By Monica Smith
San Diego—Sleeve gastrectomy, a procedure rarely performed a few years ago, seems to be emerging as the favored bariatric surgery in adolescents, and although it will be some time before researchers accrue enough long-term data to endorse the sleeve as the gold standard in young patients, mounting evidence in favor of the procedure suggests the trend will continue.
Surgeons debated the evidence in favor of and against performing pediatric bariatric operations in teens, as well as the rise in popularity of the sleeve, at the annual meeting of the Society of American Gastrointestinal and Endoscopic Surgeons (SAGES).
“It used to be that every once in a while we would do a sleeve; now every once in a while we do a Roux-en-Y gastric bypass [RYGB],” said Marc P. Michalsky, MD, associate professor of clinical surgery, Ohio State University College of Medicine, and surgical director, Center for Healthy Weight and Nutrition, Nationwide Children’s Hospital, Columbus.
Since 2008, bariatric surgeons at the Cincinnati Children’s Hospital Medical Center, also have witnessed a spike in interest in sleeve gastrectomy in the adolescent population. “There is a clear three-to-one preference if you allow families to hear pros and cons of both surgeries and make a partnership in deciding what operation to use,” said Thomas H. Inge, MD, PhD, professor of pediatrics and surgery, University of Cincinnati, during the debate at SAGES.
Pradeep Pallati, MD, University of Nebraska Medical Center, Omaha, and colleagues evaluated all pediatric bariatric cases in the University Health System Consortium database between October 2008 and September 2011 and witnessed a similar trend, which he described during a plenary session at SAGES that was recently published (session S054; Surg Endosc 2012 May 12 [Epub ahead of print]).
“We noticed that initially, just three years ago, only eight [adolescent] patients had sleeve gastrectomy. Last year, 24 had sleeve gastrectomy,” Dr. Pallati told General Surgery News. “At the same time, we saw that laparoscopic gastric banding has gone down. Our theory is that since the band has been around for many years and more researchers and surgeons are looking at complications related to the band, they are using the band less and picking up sleeve gastrectomy as a primary procedure.”
Dr. Pallati and colleagues found complications related to sleeve gastrectomy in the pediatric population were low, with no major morbidity. Although others have reported serious perioperative complications with the procedure, this series found no readmissions in the first month. “But as far as long-term weight loss and other outcomes, we don’t know yet,” Dr. Pallati said.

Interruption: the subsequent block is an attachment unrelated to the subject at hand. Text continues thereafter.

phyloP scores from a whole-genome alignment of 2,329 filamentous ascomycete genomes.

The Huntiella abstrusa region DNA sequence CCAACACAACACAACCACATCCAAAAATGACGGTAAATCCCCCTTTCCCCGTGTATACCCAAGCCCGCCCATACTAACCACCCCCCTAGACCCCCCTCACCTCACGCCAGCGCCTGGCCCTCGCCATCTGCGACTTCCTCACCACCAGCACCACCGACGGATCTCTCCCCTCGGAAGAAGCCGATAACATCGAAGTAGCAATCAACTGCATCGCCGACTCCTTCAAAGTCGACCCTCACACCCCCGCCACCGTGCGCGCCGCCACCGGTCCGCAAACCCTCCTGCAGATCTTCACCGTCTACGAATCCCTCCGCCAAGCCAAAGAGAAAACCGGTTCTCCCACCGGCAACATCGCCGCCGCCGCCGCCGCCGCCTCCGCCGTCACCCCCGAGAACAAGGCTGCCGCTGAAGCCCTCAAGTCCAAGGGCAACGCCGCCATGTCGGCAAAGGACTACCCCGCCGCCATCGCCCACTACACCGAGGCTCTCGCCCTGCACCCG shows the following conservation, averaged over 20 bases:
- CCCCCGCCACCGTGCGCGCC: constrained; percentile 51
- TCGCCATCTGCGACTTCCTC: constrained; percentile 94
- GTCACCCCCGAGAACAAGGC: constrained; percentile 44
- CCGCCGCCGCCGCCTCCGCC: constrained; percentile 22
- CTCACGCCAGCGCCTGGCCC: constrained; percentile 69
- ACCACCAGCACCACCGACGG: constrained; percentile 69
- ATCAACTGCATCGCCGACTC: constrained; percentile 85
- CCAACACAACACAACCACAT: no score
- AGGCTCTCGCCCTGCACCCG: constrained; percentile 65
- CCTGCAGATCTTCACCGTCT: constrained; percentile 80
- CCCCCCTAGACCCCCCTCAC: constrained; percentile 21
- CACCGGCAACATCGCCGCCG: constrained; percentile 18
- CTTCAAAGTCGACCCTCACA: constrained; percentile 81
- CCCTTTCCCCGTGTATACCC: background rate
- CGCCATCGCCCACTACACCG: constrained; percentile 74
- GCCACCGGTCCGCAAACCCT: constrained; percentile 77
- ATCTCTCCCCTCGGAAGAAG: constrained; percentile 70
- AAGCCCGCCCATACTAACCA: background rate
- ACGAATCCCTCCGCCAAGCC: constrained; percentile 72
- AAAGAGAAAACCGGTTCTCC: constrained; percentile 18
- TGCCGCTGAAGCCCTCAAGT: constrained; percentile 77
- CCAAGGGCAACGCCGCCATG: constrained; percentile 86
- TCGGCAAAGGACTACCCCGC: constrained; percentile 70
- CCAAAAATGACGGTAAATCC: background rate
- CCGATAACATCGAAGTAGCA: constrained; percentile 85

This unknown was a common refrain in presentations and discussions at the SAGES meeting regarding adopting sleeve gastrectomy in teenagers and children. Is sleeve gastrectomy the best surgery for young people? How young is too young? Awaiting long-term outcomes, we simply don’t know yet.
Bariatric Surgery in Adolescents
There are many persuasive arguments in favor of early intervention for obesity. Notably, there is the predictive value of knowing what lies ahead for obese children. “A large percentage of obese children go on to become obese as adults, particularly if they have a body mass index [BMI] over 40 kg/m2,” said Mary Brandt, MD, professor of surgery, Baylor College of Medicine, and surgical director, Adolescent Bariatric Surgery Program, Texas Children’s Hospital, Houston.
Second, children tend to experience worse and/or different comorbidities than adults. Obese children suffer worse asthma and sleep apnea than adults, and can develop Blount’s syndrome and
slipped capital femoral epiphysis, which adults do not experience. Furthermore, hypertension and cardiac disease early in life tend to shorten life.
Then there is quality of life. “Health-related quality of life in obese children is similar to that of children with cancer,” Dr. Brandt said. “Because we think the consequences of obesity are greater over time, the morbidity and mortality of adult obesity is worse when it begins in childhood.”
With behavioral changes and drug therapies unlikely to result in satisfactory long-term weight loss, many consider surgery the preferred treatment for management of obesity in adults. Questions remain, however, about the role of bariatric surgery in younger people due to concerns about nutritional deficiencies, perioperative complications, compliance and long-term outcomes.
In 1991, when the National Institutes of Health (NIH) published its stance on surgical treatment for obesity, it could not conclude for or against bariatric surgery in adolescents (NIH Consensus Statement 1991;9:1-20). Today, however, the Academy of Pediatrics recommends bariatric surgery for patients with a BMI of 50 kg/m2 or greater, or a BMI of at least 40 kg/m2 plus severe comorbidities (Pediatrics 2007;120:S254-S288).